ZURICH (Reuters) - Some Austrian companies are abusing state subsidies for staff on short-time working or using illegal workers during the coronavirus pandemic, the finance ministry said on Sunday after spot checks found hundreds of violations of the law.
The short-hours regime, known in German as Kurzarbeit, is the main vehicle for preventing mass layoffs. The state helps top up pay for staff who remain on the payroll but work only a fraction of their normal hours given a sharp drop-off in demand.
Austria has authorised 10 billion euros ($10.8 billion) to support short hours, and 350 financial police officers have been doing spot checks on businesses for three weeks to measure companies’ compliance.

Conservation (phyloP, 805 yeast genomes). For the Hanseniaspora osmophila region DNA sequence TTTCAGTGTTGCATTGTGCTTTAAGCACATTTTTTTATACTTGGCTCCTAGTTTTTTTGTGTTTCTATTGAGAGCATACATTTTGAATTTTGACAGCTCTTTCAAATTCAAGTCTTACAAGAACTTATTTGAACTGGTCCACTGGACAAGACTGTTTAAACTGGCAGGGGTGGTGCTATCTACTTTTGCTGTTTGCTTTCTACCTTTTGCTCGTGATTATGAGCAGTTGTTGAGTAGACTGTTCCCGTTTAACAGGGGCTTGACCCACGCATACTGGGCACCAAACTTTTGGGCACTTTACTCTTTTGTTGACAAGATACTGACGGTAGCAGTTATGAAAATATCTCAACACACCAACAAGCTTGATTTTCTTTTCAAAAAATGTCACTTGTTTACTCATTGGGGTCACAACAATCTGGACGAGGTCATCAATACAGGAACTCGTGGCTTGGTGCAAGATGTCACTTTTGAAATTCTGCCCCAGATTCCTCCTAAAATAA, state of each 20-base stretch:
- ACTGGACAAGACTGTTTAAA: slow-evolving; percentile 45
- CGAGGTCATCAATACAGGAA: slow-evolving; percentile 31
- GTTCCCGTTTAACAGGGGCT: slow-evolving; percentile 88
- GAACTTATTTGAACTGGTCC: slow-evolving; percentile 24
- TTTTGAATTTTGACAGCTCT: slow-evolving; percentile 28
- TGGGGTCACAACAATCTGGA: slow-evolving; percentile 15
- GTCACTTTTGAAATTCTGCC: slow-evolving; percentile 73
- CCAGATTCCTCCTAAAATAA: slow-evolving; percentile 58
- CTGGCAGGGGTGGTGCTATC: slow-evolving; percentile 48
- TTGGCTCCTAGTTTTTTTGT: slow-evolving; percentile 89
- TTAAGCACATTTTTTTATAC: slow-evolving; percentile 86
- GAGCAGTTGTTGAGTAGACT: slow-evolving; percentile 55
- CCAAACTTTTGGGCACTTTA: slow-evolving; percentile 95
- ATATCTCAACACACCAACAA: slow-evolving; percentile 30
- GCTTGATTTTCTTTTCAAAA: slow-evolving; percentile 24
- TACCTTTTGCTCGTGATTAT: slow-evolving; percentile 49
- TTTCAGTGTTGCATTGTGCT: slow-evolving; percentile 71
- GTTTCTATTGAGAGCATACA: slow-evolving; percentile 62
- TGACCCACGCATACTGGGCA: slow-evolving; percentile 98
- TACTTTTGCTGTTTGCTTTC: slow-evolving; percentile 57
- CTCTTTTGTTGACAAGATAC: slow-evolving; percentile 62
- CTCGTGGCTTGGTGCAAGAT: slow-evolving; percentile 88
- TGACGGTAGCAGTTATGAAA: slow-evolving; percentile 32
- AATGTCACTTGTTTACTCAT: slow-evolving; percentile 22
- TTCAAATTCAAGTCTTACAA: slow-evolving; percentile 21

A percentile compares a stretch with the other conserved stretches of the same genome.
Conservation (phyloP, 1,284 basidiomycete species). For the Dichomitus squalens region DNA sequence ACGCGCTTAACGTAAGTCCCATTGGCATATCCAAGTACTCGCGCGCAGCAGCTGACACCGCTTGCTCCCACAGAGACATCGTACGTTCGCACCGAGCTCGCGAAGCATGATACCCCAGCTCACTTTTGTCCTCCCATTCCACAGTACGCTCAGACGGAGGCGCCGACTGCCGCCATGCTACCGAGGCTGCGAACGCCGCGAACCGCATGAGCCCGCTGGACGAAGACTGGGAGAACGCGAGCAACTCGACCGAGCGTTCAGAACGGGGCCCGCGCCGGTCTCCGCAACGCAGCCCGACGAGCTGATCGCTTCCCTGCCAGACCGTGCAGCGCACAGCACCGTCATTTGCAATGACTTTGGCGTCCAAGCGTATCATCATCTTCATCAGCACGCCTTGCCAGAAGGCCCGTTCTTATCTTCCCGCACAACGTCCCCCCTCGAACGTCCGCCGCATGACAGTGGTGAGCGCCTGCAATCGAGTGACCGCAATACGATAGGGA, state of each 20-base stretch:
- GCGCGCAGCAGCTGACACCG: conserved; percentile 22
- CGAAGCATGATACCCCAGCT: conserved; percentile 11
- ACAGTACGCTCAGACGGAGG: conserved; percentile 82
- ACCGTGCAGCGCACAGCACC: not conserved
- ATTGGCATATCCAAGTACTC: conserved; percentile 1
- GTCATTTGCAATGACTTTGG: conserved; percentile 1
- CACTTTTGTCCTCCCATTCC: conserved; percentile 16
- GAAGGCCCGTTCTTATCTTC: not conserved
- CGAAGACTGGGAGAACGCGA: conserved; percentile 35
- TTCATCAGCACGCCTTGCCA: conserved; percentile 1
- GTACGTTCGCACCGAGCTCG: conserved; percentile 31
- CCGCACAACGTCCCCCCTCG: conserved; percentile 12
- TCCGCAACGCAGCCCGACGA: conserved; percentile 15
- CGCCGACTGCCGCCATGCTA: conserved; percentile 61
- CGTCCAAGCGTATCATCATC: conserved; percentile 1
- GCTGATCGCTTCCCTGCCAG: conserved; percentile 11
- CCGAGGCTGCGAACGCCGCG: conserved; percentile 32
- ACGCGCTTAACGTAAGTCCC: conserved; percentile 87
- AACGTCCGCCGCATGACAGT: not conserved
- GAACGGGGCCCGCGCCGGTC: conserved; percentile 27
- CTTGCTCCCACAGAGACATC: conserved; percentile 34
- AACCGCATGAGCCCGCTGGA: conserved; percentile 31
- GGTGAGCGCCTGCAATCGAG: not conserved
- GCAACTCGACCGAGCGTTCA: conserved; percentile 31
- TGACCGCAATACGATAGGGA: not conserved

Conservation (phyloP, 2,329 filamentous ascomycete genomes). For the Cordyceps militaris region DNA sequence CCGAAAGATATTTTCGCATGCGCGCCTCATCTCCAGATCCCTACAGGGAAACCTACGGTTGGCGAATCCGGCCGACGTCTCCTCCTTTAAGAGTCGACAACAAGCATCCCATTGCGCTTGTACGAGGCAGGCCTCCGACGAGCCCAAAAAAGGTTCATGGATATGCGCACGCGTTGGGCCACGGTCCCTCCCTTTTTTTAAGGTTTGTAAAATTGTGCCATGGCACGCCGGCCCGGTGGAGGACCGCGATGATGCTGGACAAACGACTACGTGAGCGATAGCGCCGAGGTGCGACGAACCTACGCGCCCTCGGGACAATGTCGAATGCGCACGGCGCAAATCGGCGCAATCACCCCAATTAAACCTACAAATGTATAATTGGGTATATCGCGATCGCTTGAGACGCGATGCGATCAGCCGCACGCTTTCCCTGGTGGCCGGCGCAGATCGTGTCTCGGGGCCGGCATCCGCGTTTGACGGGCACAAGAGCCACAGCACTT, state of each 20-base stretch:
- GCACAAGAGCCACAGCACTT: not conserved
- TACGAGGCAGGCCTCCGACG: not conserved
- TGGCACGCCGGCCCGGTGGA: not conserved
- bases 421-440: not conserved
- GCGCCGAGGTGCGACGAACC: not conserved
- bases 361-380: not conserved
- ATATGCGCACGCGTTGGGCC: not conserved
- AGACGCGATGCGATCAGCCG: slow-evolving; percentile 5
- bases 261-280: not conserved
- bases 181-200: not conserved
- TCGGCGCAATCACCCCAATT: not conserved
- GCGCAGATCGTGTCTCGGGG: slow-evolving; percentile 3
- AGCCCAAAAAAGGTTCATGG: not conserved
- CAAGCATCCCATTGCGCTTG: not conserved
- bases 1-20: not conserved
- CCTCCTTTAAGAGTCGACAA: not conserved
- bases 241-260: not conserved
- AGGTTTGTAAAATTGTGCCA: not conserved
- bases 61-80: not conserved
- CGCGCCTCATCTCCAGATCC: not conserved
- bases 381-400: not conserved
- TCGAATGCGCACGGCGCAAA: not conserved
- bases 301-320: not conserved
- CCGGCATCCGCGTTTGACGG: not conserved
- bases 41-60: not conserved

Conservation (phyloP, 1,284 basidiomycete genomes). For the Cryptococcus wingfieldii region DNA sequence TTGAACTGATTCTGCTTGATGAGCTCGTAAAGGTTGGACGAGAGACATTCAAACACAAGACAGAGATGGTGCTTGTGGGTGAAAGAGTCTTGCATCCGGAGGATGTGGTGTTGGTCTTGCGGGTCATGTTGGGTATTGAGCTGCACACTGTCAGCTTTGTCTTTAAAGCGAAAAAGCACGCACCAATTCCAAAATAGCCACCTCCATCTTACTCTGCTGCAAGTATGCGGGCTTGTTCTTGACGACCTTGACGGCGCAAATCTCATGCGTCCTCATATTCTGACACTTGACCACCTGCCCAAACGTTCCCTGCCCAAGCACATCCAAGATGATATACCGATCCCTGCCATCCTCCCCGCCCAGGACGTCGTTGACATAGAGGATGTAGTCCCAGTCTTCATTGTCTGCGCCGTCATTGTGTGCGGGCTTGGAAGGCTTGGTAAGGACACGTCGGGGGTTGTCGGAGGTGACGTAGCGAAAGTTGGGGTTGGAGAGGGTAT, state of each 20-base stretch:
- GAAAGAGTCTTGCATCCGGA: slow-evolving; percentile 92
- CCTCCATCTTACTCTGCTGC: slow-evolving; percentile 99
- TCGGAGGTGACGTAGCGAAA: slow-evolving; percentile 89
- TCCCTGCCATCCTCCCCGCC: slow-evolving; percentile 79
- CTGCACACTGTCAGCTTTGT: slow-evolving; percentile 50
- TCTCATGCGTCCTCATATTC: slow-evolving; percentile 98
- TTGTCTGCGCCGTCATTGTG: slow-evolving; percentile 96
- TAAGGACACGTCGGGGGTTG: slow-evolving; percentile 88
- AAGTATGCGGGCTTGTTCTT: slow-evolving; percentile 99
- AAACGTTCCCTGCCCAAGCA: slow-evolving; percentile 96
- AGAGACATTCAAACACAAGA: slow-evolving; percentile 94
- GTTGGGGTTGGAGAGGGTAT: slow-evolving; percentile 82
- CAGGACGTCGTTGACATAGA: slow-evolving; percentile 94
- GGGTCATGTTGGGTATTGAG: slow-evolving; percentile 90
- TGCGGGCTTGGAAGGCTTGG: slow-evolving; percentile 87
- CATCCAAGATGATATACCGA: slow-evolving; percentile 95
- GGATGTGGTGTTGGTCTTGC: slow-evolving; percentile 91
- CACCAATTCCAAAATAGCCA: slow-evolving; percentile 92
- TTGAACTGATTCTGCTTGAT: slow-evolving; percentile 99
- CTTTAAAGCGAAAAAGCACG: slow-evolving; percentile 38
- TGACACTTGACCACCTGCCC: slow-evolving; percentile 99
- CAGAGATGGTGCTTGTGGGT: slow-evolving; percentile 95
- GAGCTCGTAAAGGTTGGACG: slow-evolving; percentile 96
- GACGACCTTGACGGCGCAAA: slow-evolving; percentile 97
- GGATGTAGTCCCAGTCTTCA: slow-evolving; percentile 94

Inspections of 5,119 people at 1,946 companies uncovered 460 violations of laws. Authorities have filed complaints against 31 people suspected of abusing the short-time working scheme, and nine on short hours for tax evasion, a ministry statement said.
Some companies were taking state subsidies while letting staff work more than allowed, the ministry added.
“There is zero tolerance towards those who want to enrich themselves at taxpayer expense,” Finance Minister Gernot Bluemel said.
People convicted of abusing subsidies face imprisonment of up to five years in addition to tough penalties for forging documents and fraud.
($1 = 0.9225 euros)
Reporting by Michael Shields; Editing by Pravin Char